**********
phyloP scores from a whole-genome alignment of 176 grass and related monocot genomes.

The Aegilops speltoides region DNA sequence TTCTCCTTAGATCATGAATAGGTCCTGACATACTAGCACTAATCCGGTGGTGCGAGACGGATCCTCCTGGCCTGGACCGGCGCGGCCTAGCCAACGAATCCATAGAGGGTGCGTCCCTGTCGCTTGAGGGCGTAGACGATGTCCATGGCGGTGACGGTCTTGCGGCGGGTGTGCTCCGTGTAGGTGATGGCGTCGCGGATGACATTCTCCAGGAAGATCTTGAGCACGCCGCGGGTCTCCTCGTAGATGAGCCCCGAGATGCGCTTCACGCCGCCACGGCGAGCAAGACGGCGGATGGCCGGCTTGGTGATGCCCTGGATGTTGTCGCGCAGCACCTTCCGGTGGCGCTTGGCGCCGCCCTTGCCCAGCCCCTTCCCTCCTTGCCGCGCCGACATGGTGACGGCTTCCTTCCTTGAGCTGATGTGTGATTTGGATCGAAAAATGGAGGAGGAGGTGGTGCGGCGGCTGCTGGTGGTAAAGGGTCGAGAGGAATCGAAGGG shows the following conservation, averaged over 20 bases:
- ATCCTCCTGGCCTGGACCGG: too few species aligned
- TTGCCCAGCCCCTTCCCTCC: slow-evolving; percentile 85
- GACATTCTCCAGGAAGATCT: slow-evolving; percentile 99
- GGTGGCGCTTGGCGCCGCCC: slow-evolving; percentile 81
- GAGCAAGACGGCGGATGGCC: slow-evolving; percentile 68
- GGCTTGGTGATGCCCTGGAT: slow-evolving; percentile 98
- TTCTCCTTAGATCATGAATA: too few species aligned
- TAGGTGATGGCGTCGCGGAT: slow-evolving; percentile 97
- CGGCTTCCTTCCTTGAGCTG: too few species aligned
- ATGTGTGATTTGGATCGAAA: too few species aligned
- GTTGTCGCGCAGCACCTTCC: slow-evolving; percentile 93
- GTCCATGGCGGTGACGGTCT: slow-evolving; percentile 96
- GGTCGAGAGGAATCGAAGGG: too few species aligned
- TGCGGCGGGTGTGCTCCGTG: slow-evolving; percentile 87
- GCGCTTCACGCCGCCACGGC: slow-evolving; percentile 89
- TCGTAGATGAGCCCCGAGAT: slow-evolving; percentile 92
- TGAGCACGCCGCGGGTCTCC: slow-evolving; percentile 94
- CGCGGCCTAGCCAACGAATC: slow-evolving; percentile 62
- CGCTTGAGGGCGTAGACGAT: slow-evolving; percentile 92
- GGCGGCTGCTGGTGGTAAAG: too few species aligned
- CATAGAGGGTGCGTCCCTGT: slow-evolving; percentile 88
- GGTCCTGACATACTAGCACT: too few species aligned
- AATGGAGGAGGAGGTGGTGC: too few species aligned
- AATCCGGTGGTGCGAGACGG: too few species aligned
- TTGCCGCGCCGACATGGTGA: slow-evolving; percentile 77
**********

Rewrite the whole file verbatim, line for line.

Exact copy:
phyloP scores from a whole-genome alignment of 176 grass and related monocot genomes.

The Aegilops speltoides region DNA sequence TTCTCCTTAGATCATGAATAGGTCCTGACATACTAGCACTAATCCGGTGGTGCGAGACGGATCCTCCTGGCCTGGACCGGCGCGGCCTAGCCAACGAATCCATAGAGGGTGCGTCCCTGTCGCTTGAGGGCGTAGACGATGTCCATGGCGGTGACGGTCTTGCGGCGGGTGTGCTCCGTGTAGGTGATGGCGTCGCGGATGACATTCTCCAGGAAGATCTTGAGCACGCCGCGGGTCTCCTCGTAGATGAGCCCCGAGATGCGCTTCACGCCGCCACGGCGAGCAAGACGGCGGATGGCCGGCTTGGTGATGCCCTGGATGTTGTCGCGCAGCACCTTCCGGTGGCGCTTGGCGCCGCCCTTGCCCAGCCCCTTCCCTCCTTGCCGCGCCGACATGGTGACGGCTTCCTTCCTTGAGCTGATGTGTGATTTGGATCGAAAAATGGAGGAGGAGGTGGTGCGGCGGCTGCTGGTGGTAAAGGGTCGAGAGGAATCGAAGGG shows the following conservation, averaged over 20 bases:
- ATCCTCCTGGCCTGGACCGG: too few species aligned
- TTGCCCAGCCCCTTCCCTCC: slow-evolving; percentile 85
- GACATTCTCCAGGAAGATCT: slow-evolving; percentile 99
- GGTGGCGCTTGGCGCCGCCC: slow-evolving; percentile 81
- GAGCAAGACGGCGGATGGCC: slow-evolving; percentile 68
- GGCTTGGTGATGCCCTGGAT: slow-evolving; percentile 98
- TTCTCCTTAGATCATGAATA: too few species aligned
- TAGGTGATGGCGTCGCGGAT: slow-evolving; percentile 97
- CGGCTTCCTTCCTTGAGCTG: too few species aligned
- ATGTGTGATTTGGATCGAAA: too few species aligned
- GTTGTCGCGCAGCACCTTCC: slow-evolving; percentile 93
- GTCCATGGCGGTGACGGTCT: slow-evolving; percentile 96
- GGTCGAGAGGAATCGAAGGG: too few species aligned
- TGCGGCGGGTGTGCTCCGTG: slow-evolving; percentile 87
- GCGCTTCACGCCGCCACGGC: slow-evolving; percentile 89
- TCGTAGATGAGCCCCGAGAT: slow-evolving; percentile 92
- TGAGCACGCCGCGGGTCTCC: slow-evolving; percentile 94
- CGCGGCCTAGCCAACGAATC: slow-evolving; percentile 62
- CGCTTGAGGGCGTAGACGAT: slow-evolving; percentile 92
- GGCGGCTGCTGGTGGTAAAG: too few species aligned
- CATAGAGGGTGCGTCCCTGT: slow-evolving; percentile 88
- GGTCCTGACATACTAGCACT: too few species aligned
- AATGGAGGAGGAGGTGGTGC: too few species aligned
- AATCCGGTGGTGCGAGACGG: too few species aligned
- TTGCCGCGCCGACATGGTGA: slow-evolving; percentile 77